Till death us do part…or divorce?
Mari Vindis is fighting for a share of her late husband’s estate valued at £12 milion pounds, having been left only £36,000 under the terms of his Will notwithstanding the fact that she was expecting in the region of £6 million as a settlement in her divorce.
Mari Vindis and her late husband, Nigel Vindis, had been separated since 2011. At the time of Mr Vindis’s death she had just petitioned for divorce on the basis of their two-year separation. The divorce and financial settlement had not concluded when Mr Vindis died suddenly.
Mrs Vindis had no doubt assumed as his widow she would receive all of the family assets but Mr Vindis left a Will and supplementary letter of intentions leaving the majority of his fortune to their two children, both in their twenties. Mrs Vindis by contrast found herself in a position where she has been provided for by Mr Vindis less favourably than she would have been had a financial Order been made upon divorce by the Courts.
Mari and Nigel Vindis had been married for many years, having met in their teens. Importantly the entire estate had been accumulated during the course of their marriage which was very much an equal partnership. Mr Vindis was a business builder and Mrs Vindis a wife, mother and homemaker. In cases such as this the Family Court does not distinguish between the home maker and the money maker as both are integral cogs in the wheels of a successful partnership.
Mrs Vindis brings her case not though as a soon to be ex-wife, rather as a widow arguing that her “reasonable needs” have not been met by the terms of the Will. Mrs Vindis is asking the High Court to re-write her late husband’s will so as to make reasonable provision for her in a ruling that could make legal history. The Court is going to struggle with the competing principles of a reasonable and fair settlement upon divorce with the fundamental right we all have to choose how we leave our property in our Will.
Mrs Vindis’s barrister, David Rees, has argued in Court that: "The court is required to take into account the provision which Mari might reasonably have expected to receive if on the day on which the deceased died the marriage, instead of being terminated by death, had been terminated by a divorce.
"The family took expensive foreign holidays, travelling first class and staying in five star hotels...Mari's reasonable needs include provision to enable her to travel and continue to enjoy such holidays," he told the judge, Mr Justice Asplin.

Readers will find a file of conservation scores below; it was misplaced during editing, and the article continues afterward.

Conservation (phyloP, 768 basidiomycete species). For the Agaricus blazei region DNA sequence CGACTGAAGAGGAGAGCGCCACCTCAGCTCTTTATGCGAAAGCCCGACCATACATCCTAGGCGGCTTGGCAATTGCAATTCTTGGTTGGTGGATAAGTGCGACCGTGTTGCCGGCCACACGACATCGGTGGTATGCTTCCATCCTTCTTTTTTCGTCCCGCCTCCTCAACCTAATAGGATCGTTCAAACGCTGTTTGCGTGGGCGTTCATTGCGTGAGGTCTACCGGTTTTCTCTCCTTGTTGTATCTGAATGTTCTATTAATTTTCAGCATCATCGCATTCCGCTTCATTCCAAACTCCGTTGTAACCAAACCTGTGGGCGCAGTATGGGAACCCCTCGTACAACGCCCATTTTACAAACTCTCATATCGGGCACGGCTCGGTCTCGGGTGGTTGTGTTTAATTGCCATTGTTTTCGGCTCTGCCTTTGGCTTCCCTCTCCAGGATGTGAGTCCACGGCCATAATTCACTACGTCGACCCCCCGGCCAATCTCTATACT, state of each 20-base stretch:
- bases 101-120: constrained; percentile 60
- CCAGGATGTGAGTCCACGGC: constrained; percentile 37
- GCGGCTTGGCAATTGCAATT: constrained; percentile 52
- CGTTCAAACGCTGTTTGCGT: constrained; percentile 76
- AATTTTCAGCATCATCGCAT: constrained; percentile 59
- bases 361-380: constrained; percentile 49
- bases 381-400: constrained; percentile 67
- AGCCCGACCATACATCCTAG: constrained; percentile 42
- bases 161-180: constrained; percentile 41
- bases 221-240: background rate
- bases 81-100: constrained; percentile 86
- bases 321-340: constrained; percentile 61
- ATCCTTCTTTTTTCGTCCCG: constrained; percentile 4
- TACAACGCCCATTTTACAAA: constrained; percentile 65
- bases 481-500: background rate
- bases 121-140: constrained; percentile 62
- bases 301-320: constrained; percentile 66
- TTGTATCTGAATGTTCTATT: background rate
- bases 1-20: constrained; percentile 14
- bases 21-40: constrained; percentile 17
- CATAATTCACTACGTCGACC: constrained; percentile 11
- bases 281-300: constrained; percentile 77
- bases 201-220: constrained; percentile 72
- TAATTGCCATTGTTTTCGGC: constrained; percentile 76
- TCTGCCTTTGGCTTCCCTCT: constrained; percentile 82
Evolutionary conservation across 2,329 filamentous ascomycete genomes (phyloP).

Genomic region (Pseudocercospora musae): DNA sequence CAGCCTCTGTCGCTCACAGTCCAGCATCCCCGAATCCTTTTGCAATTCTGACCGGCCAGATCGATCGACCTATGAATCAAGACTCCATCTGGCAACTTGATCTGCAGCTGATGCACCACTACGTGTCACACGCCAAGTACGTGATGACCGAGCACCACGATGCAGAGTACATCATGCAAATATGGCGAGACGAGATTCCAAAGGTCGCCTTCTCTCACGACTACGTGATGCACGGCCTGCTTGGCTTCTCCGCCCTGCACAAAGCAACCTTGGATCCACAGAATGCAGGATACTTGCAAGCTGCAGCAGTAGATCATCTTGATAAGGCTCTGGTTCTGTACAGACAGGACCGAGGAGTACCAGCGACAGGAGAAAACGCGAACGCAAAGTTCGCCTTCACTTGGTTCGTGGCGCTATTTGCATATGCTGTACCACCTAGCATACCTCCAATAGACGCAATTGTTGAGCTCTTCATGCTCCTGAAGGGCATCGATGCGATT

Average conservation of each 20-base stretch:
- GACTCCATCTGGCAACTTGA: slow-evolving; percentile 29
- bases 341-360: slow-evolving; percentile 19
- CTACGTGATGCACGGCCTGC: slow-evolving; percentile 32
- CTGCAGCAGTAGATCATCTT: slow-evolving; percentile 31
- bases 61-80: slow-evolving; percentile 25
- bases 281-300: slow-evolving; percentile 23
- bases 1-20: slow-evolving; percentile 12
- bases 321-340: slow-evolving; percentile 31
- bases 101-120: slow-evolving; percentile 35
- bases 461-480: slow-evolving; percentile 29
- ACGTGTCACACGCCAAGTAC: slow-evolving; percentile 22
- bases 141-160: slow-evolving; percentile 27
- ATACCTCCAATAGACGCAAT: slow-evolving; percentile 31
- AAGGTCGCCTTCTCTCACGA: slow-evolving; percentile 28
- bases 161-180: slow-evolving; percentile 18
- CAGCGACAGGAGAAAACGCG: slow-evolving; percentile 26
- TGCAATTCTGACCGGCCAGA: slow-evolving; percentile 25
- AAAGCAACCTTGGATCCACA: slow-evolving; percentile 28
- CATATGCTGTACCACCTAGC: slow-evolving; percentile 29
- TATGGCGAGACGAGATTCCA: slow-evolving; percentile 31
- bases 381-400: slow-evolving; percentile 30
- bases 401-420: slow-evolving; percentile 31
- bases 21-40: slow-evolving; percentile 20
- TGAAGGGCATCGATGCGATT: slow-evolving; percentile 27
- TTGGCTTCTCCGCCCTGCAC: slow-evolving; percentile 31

In a further complicated twist to this sad tale, Mr Vindis’s sisters are also seeking millions from Mr Vindis’s estate claiming they were wrongly excluded from the family business which was founded in 1960 by their father.
Whilst currently Mrs Vindis’s two children, Gabriella and Alexander, are supporting their mother in her case quite clearly the provisions made by their father in his Will are substantially in excess of what is likely to remain in the estate after their mother and aunts’ competing claims have been dealt with.
The case has been adjourned for further evidence to be disclosed but does highlight some valuable issues:
Firstly, the importance of a detailed will and, whilst many put off thinking about death, making a will is really important and should not be delayed. For instance, when drawing up a will, it is important to be as detailed as possible to avoid your will being overturned by the courts. Our specialist tax and estate planning lawyers are able to help you in this regard from inheritance tax planning to Will writing and Lasting Power of Attorneys - it is vital to make sure you have detailed arrangements in place in the event of your untimely demise.
Secondly, in relation to family law, our family law specialists offer detailed and clear advice on all issues arising from your marital or relationship breakdown and are there to guide you through the legal process. We always consider with you the interplay between your rights as a spouse and your rights as a widow/widower. It is not always the best decision to get divorced and, for older couples for example, choosing to separate with a well drafted Separation Agreement or petition for judicial separation with a financial settlement covered in a Court Order reached by consent are options that should not be discounted.
If you wish to discuss any of the points raised in this article, please contact a member of the family team or the tax and estate planning team.